Archive for category Report
Google Play is coming to ChromeOS later this year and when it does Chromebooks will become truly offline capable, will leapfrog Windows laptops in some app categories and will have an app engine that could drive development of new types of ChromeOS products.
I hope that by now you’ve heard the very exciting news that the Google Play Store, originally for Android smartphones and tablets, is coming to Chrome OS. The new, effectively virtualized, Android Marshmall OS is likely to drive development of more widescreen / largescreen apps, boost development of advanced ChromeOS products and allow Chrome OS to be one of the first desktop operating systems that has wider support for the quickly growing segments of IoT, wearables, ‘flyables’, home automation, local transport, health and data analytics, areas that Windows 10 desktop and mobile are struggling with.
There will be limitations of course, and that’s what I want to walk through now.
I’ve been testing Windows tabletPCs with 1GB RAM recently. It’s a truly poor experience if you plan to use all the features on a Windows PC. Even with 2GB RAM you can hit limits and start seeing swap usage rise and performance hit the floor. The performance degradation isn’t ‘graceful’ at all. Chromebooks face similar issues of RAM availability but in my tests with 2GB RAM I see it matching Chromebook usage scenarios well and don’t see performance degrading as quickly as it does on a Windows PC. If you’re switching between 10 HTML5 pages then 2GB is enough and if you’re prepared to accept a sub 1-second delay in switching tabs, you can go to 20 tabs without a problem. 4GB could, however, be a requirement in the near future. Watch the video demo below…
Your privacy is important. While you might be happy with people watching you doing ‘acceptable’ things, what if you change in the future? What if the definition of ‘acceptable’ changes and you don’t agree? What if you live in a country where freedom of speech is restricted? Chromebooks can’t hide you on the internet but they can perform as a clean client from which you can work and walk away knowing that there’s no locally-stored record of your activity.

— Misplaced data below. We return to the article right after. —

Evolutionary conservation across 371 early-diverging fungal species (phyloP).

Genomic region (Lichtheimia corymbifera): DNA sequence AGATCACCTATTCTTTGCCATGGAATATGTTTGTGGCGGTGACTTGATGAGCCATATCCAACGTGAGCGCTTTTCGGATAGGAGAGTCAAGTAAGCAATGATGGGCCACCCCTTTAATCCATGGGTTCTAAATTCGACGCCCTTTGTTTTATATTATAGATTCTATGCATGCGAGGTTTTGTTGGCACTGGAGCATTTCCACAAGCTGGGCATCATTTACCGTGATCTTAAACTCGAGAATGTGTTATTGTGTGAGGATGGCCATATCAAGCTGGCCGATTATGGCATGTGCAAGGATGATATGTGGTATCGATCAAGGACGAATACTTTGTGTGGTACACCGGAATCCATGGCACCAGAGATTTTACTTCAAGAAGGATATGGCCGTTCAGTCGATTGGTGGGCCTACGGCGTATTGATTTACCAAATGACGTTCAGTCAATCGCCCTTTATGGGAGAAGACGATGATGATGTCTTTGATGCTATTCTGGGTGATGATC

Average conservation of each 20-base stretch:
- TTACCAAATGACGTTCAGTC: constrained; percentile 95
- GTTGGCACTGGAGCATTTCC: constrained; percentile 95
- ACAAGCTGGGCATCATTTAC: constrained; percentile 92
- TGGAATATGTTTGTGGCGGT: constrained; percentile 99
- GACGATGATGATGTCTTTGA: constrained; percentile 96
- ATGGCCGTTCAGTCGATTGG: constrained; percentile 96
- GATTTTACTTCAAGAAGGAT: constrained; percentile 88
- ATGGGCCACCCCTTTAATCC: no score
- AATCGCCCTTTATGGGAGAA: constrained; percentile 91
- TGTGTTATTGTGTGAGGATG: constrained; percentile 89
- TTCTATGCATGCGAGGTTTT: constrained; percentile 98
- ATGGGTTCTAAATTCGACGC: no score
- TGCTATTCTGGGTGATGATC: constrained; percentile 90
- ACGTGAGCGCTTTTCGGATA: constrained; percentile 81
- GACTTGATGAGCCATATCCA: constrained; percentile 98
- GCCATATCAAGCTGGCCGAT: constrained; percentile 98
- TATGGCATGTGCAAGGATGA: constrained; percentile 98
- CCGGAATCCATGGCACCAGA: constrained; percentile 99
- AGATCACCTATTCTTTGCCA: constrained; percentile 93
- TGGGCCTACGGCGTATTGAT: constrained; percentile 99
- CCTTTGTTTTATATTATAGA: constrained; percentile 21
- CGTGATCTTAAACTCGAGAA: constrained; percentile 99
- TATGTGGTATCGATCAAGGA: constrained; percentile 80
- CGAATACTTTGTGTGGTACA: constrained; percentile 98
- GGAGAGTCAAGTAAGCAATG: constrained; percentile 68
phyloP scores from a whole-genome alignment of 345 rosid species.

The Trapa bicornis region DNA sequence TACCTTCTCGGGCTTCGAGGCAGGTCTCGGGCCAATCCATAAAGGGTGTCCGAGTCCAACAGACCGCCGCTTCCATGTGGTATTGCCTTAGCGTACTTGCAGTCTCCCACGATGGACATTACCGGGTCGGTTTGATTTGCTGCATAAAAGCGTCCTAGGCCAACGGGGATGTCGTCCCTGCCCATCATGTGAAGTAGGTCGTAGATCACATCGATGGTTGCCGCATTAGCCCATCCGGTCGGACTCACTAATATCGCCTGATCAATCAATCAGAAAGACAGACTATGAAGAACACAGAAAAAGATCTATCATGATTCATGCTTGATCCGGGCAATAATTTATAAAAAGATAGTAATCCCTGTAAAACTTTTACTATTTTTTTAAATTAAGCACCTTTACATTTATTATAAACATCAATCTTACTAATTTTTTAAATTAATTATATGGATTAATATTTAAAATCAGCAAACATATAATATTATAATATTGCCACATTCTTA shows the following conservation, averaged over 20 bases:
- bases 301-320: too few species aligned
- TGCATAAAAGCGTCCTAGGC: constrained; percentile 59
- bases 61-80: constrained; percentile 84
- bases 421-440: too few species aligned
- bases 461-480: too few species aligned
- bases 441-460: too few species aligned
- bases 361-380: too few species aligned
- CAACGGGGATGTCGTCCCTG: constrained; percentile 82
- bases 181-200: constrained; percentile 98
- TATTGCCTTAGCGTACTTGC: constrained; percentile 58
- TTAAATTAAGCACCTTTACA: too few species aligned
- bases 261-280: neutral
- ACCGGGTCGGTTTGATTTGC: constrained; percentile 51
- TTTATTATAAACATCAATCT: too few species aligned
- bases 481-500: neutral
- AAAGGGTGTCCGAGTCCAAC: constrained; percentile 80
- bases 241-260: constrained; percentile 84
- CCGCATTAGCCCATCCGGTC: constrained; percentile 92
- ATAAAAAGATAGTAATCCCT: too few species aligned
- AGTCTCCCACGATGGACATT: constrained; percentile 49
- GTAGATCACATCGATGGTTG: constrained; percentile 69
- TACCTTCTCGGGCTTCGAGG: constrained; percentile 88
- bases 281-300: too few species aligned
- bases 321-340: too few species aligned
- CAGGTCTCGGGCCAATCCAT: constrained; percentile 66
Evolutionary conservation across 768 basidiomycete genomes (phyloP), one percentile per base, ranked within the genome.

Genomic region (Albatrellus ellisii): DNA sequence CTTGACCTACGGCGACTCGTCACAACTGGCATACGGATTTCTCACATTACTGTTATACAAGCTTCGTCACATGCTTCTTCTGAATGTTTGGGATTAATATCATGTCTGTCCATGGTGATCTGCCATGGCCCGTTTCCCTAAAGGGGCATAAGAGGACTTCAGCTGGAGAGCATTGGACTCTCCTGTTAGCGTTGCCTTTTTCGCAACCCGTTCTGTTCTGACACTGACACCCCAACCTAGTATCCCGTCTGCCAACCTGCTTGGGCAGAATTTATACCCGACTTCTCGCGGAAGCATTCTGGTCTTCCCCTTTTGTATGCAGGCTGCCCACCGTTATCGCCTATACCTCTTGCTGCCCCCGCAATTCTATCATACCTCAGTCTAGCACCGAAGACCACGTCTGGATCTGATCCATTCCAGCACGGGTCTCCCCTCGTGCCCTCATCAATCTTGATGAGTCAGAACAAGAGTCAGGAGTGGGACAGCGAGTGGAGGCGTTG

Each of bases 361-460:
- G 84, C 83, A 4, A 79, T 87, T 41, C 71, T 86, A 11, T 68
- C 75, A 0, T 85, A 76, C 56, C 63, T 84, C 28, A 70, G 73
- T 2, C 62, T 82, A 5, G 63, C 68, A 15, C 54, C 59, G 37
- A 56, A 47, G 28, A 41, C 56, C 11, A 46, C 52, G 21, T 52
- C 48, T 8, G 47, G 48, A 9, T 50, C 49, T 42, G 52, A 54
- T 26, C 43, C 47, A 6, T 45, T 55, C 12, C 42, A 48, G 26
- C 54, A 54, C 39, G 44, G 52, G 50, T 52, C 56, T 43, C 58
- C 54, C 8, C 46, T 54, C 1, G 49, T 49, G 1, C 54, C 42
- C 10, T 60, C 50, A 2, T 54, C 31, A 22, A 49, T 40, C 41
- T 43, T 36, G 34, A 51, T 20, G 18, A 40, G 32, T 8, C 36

Local storage on Chromebooks is minimal and in some cases it’s too little. You can stream videos and music from the cloud but that’s not practical when you’re on the go so you’ll need a lot more local storage if you want to listen to a good music collection or have a wide choice of videos on planes, trains and automobiles. Some Chromebooks can be upgraded and the C720 is a great example as we found when we we dropped a large SSD into that but what if you don’t want to open up the back of your Chromebook or what if there’s no possibility of doing that due to soldered eMMC storage as found on many Chromebooks now? You’ve got two options. An SD card or an external drive. We’ve completed testing some very fast and lightweight USB 3.0 SSD solutions from MyDigitalSSD that might just be perfect for your Chromebook.
The Acerhas the longest-lasting battery life of all Chromebooks – up to 13 hours!
Since the day I started Carrypad (the former name of this site) there’s been a continuous battle between ARM and X86 processing architectures. Remember the Nokia 770 tablet? How about the Raon Digital Vega?  Today that fight is mainly in the Android tablet space but it’s becoming increasingly rowdy in the Chromebook space too. I was very impressed with the ASUS C200 Chromebook recently (on Intel) and there’s a 13.3-inch version of that, the ASUS C300, which will go right up against something using ARM architecture that is launching from Acer soon. The Acer running the Nvidia Tegra K1 platform and will offer similar performance, similar weight, similar price and similar battery life. Where’s the differentiator?
We’ve got some great Windows 8 tablets out there with relatively fast SSDs that are costing less than Chromebooks. If you look at the Acer Switch 10 and ASUST100 you’ve even got a 2-in-1 with touch and SSD at well under $400 but what about a basic Windows laptop, with an SSD? Nope, you won’t find one. Chromebooks dominate with this specification, offer great performance per dollar and they’re selling well. Windows laptops need to do the same.
You might know M.2 as NGFF, the ‘next generation form-factor’ for plugin modules on laptop and small-form-factor motherboards. You can find out more here but in short, it’s either a SATA or PCIe interface to modules like SSD, LTE and the like. MyDigitalSSD kindly sent a half-height M.2. SATA over along with a $199 Chromebook so here’s the how-to, video and results of the Acer upgrade.